US6122824A - Method for manufacturing fluid compression/compressor rotor - Google Patents

Method for manufacturing fluid compression/compressor rotor Download PDF

Info

Publication number
US6122824A
US6122824A US09382912 US38291299A US6122824A US 6122824 A US6122824 A US 6122824A US 09382912 US09382912 US 09382912 US 38291299 A US38291299 A US 38291299A US 6122824 A US6122824 A US 6122824A
Authority
US
Grant status
Grant
Patent type
Prior art keywords
rotor
flutes
main
milling
surface
Prior art date
Legal status (The legal status is an assumption and is not a legal conclusion. Google has not performed a legal analysis and makes no representation as to the accuracy of the status listed.)
Expired - Fee Related
Application number
US09382912
Inventor
David L. Jensen
Original Assignee
Jensen; David L.
Priority date (The priority date is an assumption and is not a legal conclusion. Google has not performed a legal analysis and makes no representation as to the accuracy of the date listed.)
Filing date
Publication date
Grant date

Links

Images

Classifications

    • BPERFORMING OPERATIONS; TRANSPORTING
    • B23MACHINE TOOLS; METAL-WORKING NOT OTHERWISE PROVIDED FOR
    • B23CMILLING
    • B23C3/00Milling particular work; Special milling operations; Machines therefor
    • B23C3/16Working surfaces curved in two directions
    • B23C3/18Working surfaces curved in two directions for shaping screw-propellers, turbine blades, or impellers
    • BPERFORMING OPERATIONS; TRANSPORTING
    • B23MACHINE TOOLS; METAL-WORKING NOT OTHERWISE PROVIDED FOR
    • B23FMAKING GEARS OR TOOTHED RACKS
    • B23F15/00Methods or machines for making gear wheels of special kinds not covered by groups B23F7/00 - B23F13/00
    • B23F15/08Making intermeshing rotors, e.g. of pumps
    • FMECHANICAL ENGINEERING; LIGHTING; HEATING; WEAPONS; BLASTING
    • F01MACHINES OR ENGINES IN GENERAL; ENGINE PLANTS IN GENERAL; STEAM ENGINES
    • F01CROTARY-PISTON OR OSCILLATING-PISTON MACHINES OR ENGINES
    • F01C3/00Rotary-piston machines or engines with non-parallel axes of movement of co-operating members
    • F01C3/02Rotary-piston machines or engines with non-parallel axes of movement of co-operating members the axes being arranged at an angle of 90 degrees
    • F01C3/025Rotary-piston machines or engines with non-parallel axes of movement of co-operating members the axes being arranged at an angle of 90 degrees of intermeshing engagement type, i.e. with engagement of co-operating members similar to that of toothed gearing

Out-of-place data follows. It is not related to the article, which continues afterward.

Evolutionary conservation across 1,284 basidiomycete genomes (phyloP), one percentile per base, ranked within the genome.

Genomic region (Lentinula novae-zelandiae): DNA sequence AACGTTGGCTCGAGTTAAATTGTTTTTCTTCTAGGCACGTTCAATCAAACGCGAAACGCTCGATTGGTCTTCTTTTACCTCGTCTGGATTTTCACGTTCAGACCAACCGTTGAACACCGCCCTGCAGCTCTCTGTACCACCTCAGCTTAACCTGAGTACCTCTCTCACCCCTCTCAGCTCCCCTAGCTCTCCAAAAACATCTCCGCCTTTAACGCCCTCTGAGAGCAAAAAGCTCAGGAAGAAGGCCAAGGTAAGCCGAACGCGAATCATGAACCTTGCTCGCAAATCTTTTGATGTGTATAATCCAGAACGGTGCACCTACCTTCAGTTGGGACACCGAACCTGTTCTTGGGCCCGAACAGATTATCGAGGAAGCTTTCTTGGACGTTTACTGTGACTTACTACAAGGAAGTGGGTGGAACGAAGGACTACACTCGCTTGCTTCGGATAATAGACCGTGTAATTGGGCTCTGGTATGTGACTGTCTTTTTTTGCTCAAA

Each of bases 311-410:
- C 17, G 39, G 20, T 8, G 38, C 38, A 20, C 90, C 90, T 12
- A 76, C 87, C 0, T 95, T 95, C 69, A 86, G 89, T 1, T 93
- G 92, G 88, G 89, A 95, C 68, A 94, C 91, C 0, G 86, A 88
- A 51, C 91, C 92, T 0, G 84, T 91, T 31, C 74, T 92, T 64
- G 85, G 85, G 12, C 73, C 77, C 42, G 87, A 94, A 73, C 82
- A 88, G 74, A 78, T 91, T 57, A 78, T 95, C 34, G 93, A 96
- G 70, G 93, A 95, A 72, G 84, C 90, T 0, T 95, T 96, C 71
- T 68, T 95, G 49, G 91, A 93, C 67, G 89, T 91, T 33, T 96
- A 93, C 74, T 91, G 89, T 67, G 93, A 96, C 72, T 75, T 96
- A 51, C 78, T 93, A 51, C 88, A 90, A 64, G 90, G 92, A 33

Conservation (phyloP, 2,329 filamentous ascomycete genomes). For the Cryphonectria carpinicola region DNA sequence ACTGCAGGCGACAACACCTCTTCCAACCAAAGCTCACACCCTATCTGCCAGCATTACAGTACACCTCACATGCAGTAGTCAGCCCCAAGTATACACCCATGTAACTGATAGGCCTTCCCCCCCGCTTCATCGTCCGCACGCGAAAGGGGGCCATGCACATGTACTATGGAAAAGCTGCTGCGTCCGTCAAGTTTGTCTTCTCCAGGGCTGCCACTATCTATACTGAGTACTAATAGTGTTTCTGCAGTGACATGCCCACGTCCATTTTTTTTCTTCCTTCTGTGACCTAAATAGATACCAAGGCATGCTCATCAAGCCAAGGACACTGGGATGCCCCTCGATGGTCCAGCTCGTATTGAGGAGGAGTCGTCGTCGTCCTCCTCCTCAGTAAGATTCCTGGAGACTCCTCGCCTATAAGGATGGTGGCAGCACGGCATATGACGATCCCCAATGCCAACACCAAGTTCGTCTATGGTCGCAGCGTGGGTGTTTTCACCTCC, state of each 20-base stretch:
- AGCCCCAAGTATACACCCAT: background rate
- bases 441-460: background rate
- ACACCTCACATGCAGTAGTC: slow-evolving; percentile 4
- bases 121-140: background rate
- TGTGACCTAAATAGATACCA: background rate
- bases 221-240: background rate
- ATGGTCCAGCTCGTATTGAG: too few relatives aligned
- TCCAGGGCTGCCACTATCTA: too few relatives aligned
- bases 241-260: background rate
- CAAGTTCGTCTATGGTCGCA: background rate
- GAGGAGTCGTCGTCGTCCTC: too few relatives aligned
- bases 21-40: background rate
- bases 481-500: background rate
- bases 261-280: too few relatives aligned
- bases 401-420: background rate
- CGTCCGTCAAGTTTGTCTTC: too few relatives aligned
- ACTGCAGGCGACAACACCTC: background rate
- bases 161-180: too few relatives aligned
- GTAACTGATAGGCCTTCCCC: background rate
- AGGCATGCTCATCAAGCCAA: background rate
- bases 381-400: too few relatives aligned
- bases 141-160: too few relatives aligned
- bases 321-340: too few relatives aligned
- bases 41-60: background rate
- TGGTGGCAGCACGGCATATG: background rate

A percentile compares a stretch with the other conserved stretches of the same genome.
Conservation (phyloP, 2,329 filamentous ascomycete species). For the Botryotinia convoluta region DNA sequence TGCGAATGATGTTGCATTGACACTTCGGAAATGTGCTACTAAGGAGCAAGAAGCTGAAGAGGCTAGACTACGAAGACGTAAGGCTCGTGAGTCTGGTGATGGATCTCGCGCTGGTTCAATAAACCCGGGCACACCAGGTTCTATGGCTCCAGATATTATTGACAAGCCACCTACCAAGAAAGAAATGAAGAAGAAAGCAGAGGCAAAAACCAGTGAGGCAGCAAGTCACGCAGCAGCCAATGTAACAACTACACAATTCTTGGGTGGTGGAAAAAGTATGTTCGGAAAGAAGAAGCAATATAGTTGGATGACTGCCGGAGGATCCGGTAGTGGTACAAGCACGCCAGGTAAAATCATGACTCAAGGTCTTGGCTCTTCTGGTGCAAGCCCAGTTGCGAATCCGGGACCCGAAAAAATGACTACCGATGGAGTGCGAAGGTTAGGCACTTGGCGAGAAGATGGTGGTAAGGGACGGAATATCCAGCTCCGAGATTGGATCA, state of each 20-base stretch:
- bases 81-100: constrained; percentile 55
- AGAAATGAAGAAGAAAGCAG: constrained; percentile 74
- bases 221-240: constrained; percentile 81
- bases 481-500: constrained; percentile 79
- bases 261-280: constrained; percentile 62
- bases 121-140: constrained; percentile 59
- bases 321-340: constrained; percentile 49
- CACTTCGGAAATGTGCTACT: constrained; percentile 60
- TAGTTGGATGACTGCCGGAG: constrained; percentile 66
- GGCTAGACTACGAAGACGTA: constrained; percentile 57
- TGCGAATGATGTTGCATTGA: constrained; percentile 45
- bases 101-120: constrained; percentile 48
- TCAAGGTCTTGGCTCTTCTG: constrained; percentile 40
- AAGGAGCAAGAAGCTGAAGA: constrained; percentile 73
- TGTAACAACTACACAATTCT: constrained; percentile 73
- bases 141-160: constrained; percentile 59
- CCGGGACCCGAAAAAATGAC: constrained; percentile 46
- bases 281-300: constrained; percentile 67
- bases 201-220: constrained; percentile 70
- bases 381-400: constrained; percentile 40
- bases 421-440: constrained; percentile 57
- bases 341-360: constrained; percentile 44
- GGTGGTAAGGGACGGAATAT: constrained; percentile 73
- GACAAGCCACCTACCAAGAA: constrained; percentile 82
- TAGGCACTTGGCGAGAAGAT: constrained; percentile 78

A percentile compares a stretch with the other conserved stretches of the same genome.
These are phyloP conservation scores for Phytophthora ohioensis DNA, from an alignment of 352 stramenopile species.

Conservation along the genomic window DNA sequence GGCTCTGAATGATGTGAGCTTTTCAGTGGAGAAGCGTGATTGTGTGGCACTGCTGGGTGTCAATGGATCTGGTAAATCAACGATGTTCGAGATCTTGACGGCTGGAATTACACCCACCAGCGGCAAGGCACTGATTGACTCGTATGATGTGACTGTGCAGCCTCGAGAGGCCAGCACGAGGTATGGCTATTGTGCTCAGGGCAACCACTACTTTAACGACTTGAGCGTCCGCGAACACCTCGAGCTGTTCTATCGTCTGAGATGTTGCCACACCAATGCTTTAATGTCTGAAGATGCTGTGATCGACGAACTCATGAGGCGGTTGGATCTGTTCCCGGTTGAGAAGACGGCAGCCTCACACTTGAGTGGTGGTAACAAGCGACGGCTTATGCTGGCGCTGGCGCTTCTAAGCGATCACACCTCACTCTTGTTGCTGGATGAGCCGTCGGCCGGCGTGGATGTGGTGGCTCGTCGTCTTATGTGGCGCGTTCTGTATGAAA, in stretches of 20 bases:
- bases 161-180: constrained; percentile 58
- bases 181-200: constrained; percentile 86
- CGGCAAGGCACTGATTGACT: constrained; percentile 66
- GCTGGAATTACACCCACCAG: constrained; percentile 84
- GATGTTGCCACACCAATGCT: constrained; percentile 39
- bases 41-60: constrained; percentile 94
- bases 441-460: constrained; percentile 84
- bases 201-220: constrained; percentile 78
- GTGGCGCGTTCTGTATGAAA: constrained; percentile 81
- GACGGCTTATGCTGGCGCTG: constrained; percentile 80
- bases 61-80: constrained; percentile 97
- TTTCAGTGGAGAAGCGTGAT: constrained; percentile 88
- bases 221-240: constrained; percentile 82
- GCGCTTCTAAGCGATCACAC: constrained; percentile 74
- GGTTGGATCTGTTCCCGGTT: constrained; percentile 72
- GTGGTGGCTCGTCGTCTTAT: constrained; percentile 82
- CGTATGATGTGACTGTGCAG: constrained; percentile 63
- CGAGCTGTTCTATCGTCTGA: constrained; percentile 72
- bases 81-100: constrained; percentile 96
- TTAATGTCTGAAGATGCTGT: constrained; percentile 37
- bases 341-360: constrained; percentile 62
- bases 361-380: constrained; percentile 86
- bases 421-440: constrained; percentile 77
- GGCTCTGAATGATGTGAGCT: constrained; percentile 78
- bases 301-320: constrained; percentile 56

• YGENERAL TAGGING OF NEW TECHNOLOGICAL DEVELOPMENTS; GENERAL TAGGING OF CROSS-SECTIONAL TECHNOLOGIES SPANNING OVER SEVERAL SECTIONS OF THE IPC; TECHNICAL SUBJECTS COVERED BY FORMER USPC CROSS-REFERENCE ART COLLECTIONS [XRACs] AND DIGESTS
    • Y10TECHNICAL SUBJECTS COVERED BY FORMER USPC
    • Y10TTECHNICAL SUBJECTS COVERED BY FORMER US CLASSIFICATION
    • Y10T29/00Metal working
    • Y10T29/49Method of mechanical manufacture
    • Y10T29/49229Prime mover or fluid pump making
    • Y10T29/49236Fluid pump or compressor making
    • YGENERAL TAGGING OF NEW TECHNOLOGICAL DEVELOPMENTS; GENERAL TAGGING OF CROSS-SECTIONAL TECHNOLOGIES SPANNING OVER SEVERAL SECTIONS OF THE IPC; TECHNICAL SUBJECTS COVERED BY FORMER USPC CROSS-REFERENCE ART COLLECTIONS [XRACs] AND DIGESTS
    • Y10TECHNICAL SUBJECTS COVERED BY FORMER USPC
    • Y10TTECHNICAL SUBJECTS COVERED BY FORMER US CLASSIFICATION
    • Y10T29/00Metal working
    • Y10T29/49Method of mechanical manufacture
    • Y10T29/49229Prime mover or fluid pump making
    • Y10T29/49236Fluid pump or compressor making
    • Y10T29/49242Screw or gear type, e.g., Moineau type
    • YGENERAL TAGGING OF NEW TECHNOLOGICAL DEVELOPMENTS; GENERAL TAGGING OF CROSS-SECTIONAL TECHNOLOGIES SPANNING OVER SEVERAL SECTIONS OF THE IPC; TECHNICAL SUBJECTS COVERED BY FORMER USPC CROSS-REFERENCE ART COLLECTIONS [XRACs] AND DIGESTS
    • Y10TECHNICAL SUBJECTS COVERED BY FORMER USPC
    • Y10TTECHNICAL SUBJECTS COVERED BY FORMER US CLASSIFICATION
    • Y10T409/00Gear cutting, milling, or planing
    • Y10T409/30Milling
    • Y10T409/303752Process
    • Y10T409/303808Process including infeeding

Abstract

Fluid compressor or expander having a main rotor with discrete arched-helical flutes that have ruled surface roots that match the predominantly planar tips of the teeth of the associated gate rotors and provide effective fluid sealing as the gate rotor teeth sweep through the flutes of the main rotor during compressor or expander operation. The flutes can be readily and economically made by end milling, in which a first flute is milled with a minimized number of milling passes such as a first pass to make one arched-helical flank and a portion of the arcked-helical root of a first flute and a second pass to make the opposing arcked-helical flank and another portion of the arched-helical root of the first flute. Additional discrete flutes are made in a similar manner until the main rotor is completed.